Vote counting began in Haiti Tuesday in some areas by candlelight, while voters elsewhere were still waiting for their turn to cast ballots in the long-awaited presidential and parliamentary elections.
The elections had drawn an extensive participation of voters who flocked to polling stations and overwhelmed election officials who struggled to maintain order.
"The people have voted massively," said UN special envoy Juan Gabriel Valdes after election officials extended the voting period for several hours.
Voters queued in long lines patiently in the capital outside polling stations which were opened three hours late, defying temperatures above 30 degrees Celsius.
"I don't mind waiting for two, three even four hours, to vote: I have already waited two years," a young Haitian told Xinhua.
But hours-long delays in the opening of many polling stations stirred widespread anger and chaos among voters.
In a polling station in the capital's Sonapi Industrial Area, the atmosphere was once very chaotic, forcing election staff to intervene.
Roadblocks were erected on the street outside the polling station and motorbikes were banned, as motorbikers were said to have committed a large number of murders and assaults in the last elections.
However, there were still three people killed in election-related violence, according to local media.
Two deaths occurred in Gros-Morne in the north of Haiti, while another one was killed and several injured in the capital in stampedes caused by voters trying to get their votes registered in polling stations.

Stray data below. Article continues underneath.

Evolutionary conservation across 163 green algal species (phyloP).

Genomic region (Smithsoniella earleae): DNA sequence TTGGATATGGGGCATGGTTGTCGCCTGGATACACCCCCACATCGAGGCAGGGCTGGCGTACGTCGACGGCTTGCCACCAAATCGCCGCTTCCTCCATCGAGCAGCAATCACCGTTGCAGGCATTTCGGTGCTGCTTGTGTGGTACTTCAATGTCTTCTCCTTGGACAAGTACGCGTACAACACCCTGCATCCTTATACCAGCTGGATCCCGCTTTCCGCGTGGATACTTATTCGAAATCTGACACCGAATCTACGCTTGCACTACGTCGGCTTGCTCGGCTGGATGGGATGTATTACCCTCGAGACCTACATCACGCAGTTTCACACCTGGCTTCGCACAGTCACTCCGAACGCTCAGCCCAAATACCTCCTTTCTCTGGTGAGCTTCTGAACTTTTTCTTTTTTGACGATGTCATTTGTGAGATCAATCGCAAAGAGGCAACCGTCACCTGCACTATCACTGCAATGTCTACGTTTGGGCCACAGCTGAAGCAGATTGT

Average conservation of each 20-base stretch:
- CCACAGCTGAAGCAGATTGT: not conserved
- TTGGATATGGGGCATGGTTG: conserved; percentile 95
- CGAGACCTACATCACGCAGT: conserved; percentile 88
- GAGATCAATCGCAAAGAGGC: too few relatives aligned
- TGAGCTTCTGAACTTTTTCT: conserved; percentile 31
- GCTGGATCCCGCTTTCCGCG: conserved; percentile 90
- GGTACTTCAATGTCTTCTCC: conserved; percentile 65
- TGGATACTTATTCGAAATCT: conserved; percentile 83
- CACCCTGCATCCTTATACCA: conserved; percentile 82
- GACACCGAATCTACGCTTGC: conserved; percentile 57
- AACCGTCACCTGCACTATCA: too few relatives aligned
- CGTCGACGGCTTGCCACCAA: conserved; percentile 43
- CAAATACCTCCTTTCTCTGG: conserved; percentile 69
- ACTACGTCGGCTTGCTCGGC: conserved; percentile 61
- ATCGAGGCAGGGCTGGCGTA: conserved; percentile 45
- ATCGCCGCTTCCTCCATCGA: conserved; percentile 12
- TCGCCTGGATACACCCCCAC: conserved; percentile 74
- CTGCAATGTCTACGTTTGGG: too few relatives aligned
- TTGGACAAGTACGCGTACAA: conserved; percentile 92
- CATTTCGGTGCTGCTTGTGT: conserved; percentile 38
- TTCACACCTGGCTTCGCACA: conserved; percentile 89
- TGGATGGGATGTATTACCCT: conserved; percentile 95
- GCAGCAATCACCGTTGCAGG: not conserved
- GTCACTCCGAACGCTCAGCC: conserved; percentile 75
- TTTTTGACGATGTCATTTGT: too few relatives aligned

Despite various problems, observers hailed the elections as being free of the political violence many had feared could take place.
EU envoy Juan Gabriel Valdes said he was happy to see long lines of voters during a morning tour of a polling station near the St. Pierre church in Bel-Air.
"It's a victory for democracy, a victory for Haiti," Valdes said. "It's calm, and people are lining up to exercise their right to vote."
The elections, which had been postponed four times, were being observed by the UN, the European Union, the United States' National Institute for Democracy and the International Organization of Francophones.
Opinion polls give former president Rene Garcia Preval a substantial lead.
Haitians were to elect the president, 30 senators and 99 deputies in the elections. To win outright, a presidential candidate has to win more than 50 percent of the votes. Results of the elections are not expected before Friday.
(Xinhua News Agency February 8, 2006)